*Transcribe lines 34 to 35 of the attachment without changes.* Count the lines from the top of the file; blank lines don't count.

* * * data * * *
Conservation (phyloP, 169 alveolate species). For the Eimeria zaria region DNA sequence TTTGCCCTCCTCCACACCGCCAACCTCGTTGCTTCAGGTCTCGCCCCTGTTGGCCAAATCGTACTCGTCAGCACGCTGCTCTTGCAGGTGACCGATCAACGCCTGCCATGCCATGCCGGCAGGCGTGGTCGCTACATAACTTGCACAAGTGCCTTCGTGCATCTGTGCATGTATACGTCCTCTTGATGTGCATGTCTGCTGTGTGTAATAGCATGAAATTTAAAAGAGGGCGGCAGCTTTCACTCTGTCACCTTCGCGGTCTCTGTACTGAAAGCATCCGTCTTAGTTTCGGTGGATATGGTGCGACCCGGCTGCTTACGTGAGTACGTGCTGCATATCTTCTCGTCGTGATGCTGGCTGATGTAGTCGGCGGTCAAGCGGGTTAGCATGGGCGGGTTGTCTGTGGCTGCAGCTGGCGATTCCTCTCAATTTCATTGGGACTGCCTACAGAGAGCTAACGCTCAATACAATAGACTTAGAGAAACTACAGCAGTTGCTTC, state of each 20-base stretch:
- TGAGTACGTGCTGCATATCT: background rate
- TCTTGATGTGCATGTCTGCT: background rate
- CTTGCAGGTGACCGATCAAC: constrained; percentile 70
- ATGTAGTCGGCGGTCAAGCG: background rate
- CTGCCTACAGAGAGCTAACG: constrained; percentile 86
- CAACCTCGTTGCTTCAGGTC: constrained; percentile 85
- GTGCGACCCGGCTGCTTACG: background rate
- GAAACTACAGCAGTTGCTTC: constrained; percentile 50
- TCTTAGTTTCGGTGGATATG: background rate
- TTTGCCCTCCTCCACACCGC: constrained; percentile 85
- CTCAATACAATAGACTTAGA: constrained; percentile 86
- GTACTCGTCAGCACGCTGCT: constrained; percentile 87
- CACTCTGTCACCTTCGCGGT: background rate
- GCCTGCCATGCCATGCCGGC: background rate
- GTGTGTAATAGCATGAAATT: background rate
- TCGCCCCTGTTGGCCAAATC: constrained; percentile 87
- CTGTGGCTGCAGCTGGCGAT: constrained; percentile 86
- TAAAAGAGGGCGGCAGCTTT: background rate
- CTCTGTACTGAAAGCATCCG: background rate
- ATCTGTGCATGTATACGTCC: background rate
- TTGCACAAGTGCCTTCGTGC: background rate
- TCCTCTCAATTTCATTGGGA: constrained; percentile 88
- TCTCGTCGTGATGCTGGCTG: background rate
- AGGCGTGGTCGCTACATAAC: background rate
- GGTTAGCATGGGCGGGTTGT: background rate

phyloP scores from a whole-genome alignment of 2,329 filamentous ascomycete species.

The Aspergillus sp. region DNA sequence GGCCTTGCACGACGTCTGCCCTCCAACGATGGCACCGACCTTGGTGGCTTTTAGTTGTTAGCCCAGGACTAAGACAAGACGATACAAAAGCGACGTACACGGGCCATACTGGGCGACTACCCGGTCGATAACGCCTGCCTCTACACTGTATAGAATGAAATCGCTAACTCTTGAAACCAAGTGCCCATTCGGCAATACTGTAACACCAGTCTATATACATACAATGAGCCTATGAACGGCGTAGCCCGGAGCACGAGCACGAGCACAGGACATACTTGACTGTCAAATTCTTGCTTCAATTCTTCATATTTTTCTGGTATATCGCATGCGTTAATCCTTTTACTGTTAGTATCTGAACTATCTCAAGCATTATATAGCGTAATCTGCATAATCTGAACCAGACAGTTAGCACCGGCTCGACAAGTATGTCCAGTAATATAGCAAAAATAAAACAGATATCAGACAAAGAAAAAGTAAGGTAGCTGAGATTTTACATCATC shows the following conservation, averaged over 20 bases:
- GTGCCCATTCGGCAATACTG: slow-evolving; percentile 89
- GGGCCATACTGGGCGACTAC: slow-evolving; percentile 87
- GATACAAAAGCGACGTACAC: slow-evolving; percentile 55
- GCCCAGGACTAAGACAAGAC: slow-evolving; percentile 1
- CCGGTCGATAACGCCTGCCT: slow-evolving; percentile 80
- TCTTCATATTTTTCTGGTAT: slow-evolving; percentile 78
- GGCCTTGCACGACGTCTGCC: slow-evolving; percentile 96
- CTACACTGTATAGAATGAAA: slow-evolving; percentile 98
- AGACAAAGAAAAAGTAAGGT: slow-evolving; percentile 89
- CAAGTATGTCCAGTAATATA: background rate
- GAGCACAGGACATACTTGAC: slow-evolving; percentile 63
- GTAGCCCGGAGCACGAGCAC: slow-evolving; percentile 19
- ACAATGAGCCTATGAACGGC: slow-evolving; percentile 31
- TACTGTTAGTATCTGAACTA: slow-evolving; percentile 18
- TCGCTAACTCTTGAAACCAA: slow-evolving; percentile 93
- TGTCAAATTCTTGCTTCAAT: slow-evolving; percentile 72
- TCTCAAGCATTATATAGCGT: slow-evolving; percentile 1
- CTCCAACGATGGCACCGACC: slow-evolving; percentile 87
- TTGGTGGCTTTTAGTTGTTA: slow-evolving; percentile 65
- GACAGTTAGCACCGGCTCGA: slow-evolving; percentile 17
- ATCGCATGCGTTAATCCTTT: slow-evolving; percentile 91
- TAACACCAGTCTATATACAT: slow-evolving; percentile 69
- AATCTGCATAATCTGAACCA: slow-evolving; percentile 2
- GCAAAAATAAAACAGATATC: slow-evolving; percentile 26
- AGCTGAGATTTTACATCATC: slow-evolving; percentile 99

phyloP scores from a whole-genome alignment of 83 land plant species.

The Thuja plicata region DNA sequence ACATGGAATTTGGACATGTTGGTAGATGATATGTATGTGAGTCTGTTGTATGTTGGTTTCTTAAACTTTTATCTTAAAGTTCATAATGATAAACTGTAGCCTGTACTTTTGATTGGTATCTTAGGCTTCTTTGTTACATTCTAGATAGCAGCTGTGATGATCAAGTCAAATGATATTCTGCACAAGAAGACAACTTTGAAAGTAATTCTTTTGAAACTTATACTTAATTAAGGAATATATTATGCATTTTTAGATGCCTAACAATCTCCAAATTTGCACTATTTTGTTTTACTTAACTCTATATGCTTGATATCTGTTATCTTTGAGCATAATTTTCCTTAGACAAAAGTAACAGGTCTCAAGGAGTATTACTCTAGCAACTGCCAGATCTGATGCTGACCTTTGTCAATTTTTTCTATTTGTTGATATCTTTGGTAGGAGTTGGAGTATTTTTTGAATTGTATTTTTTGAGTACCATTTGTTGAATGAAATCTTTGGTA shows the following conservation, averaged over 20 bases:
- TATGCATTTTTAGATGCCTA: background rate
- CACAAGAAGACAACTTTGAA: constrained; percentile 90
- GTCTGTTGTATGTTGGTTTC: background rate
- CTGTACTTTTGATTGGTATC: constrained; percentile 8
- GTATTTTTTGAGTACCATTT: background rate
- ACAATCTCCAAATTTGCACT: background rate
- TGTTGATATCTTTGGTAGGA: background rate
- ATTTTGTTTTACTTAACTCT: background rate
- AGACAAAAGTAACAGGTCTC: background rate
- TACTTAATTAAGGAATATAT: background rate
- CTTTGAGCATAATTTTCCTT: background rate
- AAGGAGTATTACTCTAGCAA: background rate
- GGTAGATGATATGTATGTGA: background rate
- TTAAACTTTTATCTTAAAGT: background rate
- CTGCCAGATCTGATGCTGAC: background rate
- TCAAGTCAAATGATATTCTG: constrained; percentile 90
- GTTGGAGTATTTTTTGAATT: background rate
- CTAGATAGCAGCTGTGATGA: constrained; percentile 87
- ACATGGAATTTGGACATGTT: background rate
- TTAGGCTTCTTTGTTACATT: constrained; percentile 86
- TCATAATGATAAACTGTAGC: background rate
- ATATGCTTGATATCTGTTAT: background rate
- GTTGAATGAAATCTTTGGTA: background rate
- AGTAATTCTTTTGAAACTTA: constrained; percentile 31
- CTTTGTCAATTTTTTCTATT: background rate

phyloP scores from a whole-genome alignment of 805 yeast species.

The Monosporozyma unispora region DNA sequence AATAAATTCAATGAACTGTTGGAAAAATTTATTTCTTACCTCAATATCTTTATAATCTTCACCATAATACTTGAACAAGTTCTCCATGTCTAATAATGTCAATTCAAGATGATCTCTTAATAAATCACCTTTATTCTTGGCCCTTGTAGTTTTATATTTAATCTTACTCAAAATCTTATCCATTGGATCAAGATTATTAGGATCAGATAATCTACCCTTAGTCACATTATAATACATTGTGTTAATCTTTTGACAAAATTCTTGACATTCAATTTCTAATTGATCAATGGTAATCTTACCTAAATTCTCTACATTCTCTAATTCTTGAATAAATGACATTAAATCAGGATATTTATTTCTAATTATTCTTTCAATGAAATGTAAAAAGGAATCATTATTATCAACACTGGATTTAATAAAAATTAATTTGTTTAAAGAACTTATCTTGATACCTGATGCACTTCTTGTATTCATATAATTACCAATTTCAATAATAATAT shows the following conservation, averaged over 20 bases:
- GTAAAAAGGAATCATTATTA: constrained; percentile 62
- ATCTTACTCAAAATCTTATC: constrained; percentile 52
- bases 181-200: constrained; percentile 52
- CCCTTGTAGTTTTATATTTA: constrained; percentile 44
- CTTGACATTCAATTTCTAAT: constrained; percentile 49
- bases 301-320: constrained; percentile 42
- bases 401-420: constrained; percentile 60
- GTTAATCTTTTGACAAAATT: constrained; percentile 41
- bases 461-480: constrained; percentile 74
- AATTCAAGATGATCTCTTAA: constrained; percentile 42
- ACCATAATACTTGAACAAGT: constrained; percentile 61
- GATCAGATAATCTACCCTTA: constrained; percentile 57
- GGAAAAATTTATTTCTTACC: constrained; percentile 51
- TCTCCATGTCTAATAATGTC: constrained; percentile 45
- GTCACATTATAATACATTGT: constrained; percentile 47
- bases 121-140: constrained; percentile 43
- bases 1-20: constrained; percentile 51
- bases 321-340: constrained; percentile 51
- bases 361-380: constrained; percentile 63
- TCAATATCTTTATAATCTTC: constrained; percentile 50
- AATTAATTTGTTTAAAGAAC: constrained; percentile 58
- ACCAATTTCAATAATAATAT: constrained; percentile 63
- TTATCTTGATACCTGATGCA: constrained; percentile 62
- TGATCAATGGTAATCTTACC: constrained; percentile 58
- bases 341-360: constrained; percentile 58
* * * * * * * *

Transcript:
- TCTTCATATTTTTCTGGTAT: slow-evolving; percentile 78
- GGCCTTGCACGACGTCTGCC: slow-evolving; percentile 96